Mental Work Up + Exercise Staying the Same = Energy Way, Way Down with Brain Injury

Published Categorised as Personal, Brain Health, Brain Power

I learned a valuable lesson this NaNoWriMo.

As some of you many know, I began my own self-devised hypothalamus treatment in 2010 to try and address a variety of organic problems that resulted from a traumatic brain injury in 2000. One of the nice side benefits was my exercise tolerance slowly improved. Then this past October, I started being able to walk farther. I could walk to nearby places I hadn’t been able to for years. Very liberating — although as is my wont, I kind of overdid it. But that wasn’t the lesson.

NaNoWriMoNational Novel Writing Month — is a month of writing a 50,000-word novel every single day of the month. It’s taxing, both physically (if you’re typing for hours a day) and mentally (for obvious reasons). I had planned my month out carefully. I knew that writing every day would be a huge drain on my mental energy resources. I knew that it would be challenging cognitively. I didn’t figure on any greater duress on my muscles because I don’t write for hours. I don’t have the stamina for it. So I write a lot of words in a little amount of time. But daily writing is physically taxing in an energy sense. By the time I’m done writing, I’m fatigued in every way possible.

I suppose I could pace, but I’ve learned that the way fatigue works for me is that once I stop, it’s very difficult for me to start again and to remember where I was. It’s easier to keep going, feeling the energy drain out of my muscles and my brain, than to stop because then I can complete a chapter and it’s fairly coherent.

This year I wanted to blog on my NaNoWriMo progress, and Google+ provided the absolute easiest way to do it. Just write and press Share. I blogged right after I wrote each chapter (well, after a short snack break after I wrote each chapter) before I forgot the things that had cropped up during that day’s writing. It was probably not the wisest thing to do because it just compounded my fatigue and made it harder to recover. But that wasn’t the lesson.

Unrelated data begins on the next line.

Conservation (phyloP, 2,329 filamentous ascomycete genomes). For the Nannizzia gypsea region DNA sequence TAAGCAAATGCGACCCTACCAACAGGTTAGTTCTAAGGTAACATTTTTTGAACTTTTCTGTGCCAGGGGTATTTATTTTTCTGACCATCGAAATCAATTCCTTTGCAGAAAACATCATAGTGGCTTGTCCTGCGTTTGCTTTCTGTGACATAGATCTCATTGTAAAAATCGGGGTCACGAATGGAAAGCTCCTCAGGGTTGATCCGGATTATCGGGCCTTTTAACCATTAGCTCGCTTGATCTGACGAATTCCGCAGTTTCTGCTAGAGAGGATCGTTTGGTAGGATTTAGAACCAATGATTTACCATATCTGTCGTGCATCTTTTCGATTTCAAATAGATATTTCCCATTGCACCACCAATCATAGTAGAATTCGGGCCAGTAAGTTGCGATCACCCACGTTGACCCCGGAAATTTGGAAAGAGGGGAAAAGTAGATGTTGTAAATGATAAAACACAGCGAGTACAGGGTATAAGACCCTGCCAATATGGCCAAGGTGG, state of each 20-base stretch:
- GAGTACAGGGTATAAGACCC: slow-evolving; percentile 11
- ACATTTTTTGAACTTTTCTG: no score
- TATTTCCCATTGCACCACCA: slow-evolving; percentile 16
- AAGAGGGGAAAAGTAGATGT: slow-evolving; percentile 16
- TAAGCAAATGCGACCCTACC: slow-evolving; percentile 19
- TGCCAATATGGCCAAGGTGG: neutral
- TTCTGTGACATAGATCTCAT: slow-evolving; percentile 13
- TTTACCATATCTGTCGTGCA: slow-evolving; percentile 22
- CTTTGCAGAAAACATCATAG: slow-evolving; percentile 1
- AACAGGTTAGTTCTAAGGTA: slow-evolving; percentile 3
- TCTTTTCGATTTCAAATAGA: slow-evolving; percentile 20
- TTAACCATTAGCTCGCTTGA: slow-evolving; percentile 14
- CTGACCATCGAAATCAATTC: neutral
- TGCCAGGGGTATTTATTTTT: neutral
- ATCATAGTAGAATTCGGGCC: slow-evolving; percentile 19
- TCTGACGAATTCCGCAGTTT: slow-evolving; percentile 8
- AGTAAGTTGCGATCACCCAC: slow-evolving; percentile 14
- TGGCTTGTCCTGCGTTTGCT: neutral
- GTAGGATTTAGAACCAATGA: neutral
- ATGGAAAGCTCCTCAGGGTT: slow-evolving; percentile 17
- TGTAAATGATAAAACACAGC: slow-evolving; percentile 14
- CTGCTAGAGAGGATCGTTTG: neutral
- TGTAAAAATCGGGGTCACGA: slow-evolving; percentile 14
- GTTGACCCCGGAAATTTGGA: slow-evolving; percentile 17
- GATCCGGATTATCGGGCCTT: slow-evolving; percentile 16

I began to notice myself getting extremely weak and mentally stalled as the days wore on. I poured everything I had into my writing. Yet I was beginning to wake up so tired, I had barely anything to pour into it. I’d remind myself I wrote Lifeliner when fatigue was much, much worse than now, when it would’ve been impossible for me to write daily. Didn’t help. Then after a couple of weeks of will powering my way through NaNoWriMo and wondering if I’d ever have a scintilla of energy again, it dawned on me that I had not remembered a lesson I’d learned from my brain biofeedback treatment days: mental work is as taxing as exercise to a person with a brain injury. No wonder I was getting short of breath again. No wonder my body temperature returned to burn levels instead of the broil it had been on.

Increasing mental work while not decreasing physical exercise commensurately was a really bad idea.

Ramryge angels at Gloucester Cathedral, England

Brain injury grief is

extraordinary grief

research proves

needs healing.

That was my lesson.

I scaled back my exercise down to 20 minutes (or 10 on some days) from 30, and I didn’t exercise on days I went to physio or to see the doctor. And suddenly my energy rose up enough for me to take some pleasure from my writing and for my days not to be an endless desire for sleep and rest.

I am now scaling back up to my old exercise times, but it’s taking longer than I’d expected. That’s probably because I’m still recovering energy-wise from NaNoWriMo, and the appointments I’d been putting off until December have started. No rest for the weary.

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